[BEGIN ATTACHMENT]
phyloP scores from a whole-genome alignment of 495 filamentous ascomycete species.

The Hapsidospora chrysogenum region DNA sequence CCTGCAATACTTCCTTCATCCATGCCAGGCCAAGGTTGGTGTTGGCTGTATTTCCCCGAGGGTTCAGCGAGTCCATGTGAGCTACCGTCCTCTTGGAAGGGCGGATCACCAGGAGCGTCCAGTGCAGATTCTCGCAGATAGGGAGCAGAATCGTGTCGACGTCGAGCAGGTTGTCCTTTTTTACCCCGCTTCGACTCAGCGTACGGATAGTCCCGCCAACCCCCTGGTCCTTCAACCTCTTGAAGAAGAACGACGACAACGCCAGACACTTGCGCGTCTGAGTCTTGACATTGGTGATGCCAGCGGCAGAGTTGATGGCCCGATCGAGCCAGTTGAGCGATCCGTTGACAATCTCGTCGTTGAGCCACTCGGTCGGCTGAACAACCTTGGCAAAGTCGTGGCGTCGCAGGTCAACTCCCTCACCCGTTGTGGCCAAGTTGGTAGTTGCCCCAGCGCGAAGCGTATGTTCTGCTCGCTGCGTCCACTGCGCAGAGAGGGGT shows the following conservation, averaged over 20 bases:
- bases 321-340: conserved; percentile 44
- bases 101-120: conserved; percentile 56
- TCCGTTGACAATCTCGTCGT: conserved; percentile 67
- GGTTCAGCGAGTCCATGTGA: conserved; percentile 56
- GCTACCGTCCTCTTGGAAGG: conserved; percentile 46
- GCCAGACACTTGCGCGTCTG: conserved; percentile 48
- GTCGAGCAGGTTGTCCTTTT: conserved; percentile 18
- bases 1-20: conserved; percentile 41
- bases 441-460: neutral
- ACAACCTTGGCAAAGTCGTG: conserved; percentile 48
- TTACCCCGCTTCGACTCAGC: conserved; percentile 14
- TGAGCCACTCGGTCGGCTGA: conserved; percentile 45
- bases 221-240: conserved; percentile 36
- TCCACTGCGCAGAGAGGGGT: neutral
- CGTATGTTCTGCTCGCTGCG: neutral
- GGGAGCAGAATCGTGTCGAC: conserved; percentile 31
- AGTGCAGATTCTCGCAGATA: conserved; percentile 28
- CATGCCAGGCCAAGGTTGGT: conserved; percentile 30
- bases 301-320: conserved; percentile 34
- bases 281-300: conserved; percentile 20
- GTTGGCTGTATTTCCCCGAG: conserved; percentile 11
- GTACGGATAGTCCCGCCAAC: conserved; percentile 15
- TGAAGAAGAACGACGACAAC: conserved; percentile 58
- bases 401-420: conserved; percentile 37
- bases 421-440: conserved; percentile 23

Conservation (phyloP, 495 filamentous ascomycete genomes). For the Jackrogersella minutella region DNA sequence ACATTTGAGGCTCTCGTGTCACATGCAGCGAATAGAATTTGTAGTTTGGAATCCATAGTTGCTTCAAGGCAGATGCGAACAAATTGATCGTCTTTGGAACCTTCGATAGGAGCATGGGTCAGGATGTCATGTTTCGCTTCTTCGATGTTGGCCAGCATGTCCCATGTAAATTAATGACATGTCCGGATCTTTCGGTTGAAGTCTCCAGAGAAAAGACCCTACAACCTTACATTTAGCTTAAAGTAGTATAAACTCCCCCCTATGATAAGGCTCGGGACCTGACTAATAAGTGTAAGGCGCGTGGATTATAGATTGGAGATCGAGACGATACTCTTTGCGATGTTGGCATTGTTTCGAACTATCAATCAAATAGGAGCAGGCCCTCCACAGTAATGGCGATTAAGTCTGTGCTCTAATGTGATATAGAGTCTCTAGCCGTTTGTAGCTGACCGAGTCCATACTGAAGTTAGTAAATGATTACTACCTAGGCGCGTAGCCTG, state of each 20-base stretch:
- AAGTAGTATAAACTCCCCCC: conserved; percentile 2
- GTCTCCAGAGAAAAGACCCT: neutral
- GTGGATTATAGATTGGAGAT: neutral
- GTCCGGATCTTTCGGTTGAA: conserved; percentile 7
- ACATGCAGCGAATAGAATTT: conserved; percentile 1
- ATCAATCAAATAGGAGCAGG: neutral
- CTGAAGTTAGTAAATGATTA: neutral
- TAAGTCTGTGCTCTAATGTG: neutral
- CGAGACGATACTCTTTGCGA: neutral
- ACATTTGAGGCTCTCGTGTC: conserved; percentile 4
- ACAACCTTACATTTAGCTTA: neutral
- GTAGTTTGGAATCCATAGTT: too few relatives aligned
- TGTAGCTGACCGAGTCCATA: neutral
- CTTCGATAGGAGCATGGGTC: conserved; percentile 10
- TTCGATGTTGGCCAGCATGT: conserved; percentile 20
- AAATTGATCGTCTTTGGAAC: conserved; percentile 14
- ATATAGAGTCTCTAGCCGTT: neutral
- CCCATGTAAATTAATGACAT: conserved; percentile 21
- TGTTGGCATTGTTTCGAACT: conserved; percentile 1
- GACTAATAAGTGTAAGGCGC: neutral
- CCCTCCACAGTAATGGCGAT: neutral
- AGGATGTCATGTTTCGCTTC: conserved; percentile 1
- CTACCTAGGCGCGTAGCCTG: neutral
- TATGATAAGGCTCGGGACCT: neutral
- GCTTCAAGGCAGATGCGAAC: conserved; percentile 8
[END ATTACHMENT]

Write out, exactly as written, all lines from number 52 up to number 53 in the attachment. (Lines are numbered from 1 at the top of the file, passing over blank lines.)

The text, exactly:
- TATGATAAGGCTCGGGACCT: neutral
- GCTTCAAGGCAGATGCGAAC: conserved; percentile 8